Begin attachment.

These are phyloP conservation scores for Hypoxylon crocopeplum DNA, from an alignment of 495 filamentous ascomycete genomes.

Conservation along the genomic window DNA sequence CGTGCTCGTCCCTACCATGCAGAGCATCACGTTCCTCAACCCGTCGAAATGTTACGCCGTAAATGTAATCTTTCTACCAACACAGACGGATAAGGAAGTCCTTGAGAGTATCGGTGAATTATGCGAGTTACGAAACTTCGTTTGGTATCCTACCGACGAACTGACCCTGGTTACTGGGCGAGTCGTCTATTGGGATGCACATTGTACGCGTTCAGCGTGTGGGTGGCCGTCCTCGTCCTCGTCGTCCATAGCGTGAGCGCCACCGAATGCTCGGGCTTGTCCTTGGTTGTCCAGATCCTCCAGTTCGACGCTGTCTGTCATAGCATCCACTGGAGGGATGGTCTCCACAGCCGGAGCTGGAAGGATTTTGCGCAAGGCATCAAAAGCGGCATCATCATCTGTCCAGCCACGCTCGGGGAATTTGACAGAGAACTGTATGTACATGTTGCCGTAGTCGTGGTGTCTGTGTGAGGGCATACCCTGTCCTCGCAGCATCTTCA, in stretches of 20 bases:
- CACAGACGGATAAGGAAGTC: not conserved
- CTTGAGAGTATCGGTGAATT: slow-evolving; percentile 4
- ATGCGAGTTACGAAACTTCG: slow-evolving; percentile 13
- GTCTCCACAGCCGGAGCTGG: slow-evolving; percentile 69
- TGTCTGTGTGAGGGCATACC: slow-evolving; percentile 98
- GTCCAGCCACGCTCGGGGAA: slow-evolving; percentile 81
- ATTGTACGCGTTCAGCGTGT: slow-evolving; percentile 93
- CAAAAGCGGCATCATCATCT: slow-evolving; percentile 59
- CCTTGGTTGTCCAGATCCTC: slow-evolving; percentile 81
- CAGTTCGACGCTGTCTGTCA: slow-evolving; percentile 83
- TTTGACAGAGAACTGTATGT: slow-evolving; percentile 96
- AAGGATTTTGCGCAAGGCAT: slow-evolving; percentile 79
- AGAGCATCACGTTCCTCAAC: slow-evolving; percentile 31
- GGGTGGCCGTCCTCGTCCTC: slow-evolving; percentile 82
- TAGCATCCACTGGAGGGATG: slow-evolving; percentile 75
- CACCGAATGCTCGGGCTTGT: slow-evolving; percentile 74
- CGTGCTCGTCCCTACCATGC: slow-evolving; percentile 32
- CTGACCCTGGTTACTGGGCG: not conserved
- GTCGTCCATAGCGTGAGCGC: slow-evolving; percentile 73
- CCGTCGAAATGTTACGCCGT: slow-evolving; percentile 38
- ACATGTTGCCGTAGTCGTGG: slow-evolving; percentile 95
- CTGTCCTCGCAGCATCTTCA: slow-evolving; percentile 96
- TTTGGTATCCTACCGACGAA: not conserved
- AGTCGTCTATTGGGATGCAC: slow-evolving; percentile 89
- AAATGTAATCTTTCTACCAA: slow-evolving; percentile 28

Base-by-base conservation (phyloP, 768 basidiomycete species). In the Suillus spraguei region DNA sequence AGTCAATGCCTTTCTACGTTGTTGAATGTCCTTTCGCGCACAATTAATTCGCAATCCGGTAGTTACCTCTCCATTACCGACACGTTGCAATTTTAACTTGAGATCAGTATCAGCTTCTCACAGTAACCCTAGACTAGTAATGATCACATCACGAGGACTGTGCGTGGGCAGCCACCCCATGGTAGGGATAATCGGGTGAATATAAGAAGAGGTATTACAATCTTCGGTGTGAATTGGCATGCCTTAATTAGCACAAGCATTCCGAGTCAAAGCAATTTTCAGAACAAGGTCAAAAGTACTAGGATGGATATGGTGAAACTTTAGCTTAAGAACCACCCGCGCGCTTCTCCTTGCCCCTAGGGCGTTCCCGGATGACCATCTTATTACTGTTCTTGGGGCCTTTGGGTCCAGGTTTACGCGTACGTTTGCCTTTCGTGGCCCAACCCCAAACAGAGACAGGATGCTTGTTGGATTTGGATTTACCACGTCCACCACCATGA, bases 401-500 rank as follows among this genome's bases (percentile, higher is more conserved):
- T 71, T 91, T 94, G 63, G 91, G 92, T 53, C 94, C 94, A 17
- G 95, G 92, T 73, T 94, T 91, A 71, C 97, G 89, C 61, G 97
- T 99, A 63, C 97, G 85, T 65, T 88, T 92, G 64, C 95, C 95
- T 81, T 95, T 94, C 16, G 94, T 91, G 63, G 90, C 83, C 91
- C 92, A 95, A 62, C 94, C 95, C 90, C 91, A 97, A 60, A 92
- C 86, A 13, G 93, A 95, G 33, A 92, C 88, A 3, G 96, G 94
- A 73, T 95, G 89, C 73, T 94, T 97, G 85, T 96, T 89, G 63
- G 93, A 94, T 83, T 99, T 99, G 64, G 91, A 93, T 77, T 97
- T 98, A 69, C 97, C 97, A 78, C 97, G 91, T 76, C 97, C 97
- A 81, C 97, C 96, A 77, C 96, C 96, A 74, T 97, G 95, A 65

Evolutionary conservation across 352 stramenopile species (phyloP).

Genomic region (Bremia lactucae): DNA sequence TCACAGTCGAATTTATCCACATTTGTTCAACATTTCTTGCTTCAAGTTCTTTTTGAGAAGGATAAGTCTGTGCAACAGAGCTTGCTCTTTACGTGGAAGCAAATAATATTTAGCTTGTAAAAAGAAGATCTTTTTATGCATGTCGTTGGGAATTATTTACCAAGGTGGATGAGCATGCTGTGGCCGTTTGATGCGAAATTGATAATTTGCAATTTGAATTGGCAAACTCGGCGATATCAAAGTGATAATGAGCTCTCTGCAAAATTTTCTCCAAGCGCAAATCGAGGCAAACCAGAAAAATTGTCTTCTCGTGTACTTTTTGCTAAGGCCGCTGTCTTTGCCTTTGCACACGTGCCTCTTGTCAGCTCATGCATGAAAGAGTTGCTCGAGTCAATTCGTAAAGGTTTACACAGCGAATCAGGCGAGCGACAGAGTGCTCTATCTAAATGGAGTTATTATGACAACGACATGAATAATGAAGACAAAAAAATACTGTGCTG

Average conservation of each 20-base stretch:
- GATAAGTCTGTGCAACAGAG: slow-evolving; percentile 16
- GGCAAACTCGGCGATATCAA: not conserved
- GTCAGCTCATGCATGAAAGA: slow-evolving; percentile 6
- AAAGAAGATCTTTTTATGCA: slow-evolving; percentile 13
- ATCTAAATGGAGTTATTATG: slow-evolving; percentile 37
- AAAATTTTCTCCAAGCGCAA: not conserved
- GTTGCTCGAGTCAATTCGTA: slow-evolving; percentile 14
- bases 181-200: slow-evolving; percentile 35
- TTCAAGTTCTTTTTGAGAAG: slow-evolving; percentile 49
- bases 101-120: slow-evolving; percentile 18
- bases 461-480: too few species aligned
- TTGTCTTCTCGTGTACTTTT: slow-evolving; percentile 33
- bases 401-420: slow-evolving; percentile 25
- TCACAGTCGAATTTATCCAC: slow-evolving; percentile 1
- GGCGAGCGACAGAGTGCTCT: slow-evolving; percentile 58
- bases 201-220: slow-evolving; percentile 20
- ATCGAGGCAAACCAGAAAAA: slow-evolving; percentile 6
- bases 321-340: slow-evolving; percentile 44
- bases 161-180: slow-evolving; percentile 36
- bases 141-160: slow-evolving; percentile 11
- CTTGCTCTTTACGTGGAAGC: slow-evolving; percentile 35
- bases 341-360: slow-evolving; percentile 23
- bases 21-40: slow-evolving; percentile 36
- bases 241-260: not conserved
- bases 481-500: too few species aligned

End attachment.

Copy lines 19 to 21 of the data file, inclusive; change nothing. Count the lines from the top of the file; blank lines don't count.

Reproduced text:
- CGTGCTCGTCCCTACCATGC: slow-evolving; percentile 32
- CTGACCCTGGTTACTGGGCG: not conserved
- GTCGTCCATAGCGTGAGCGC: slow-evolving; percentile 73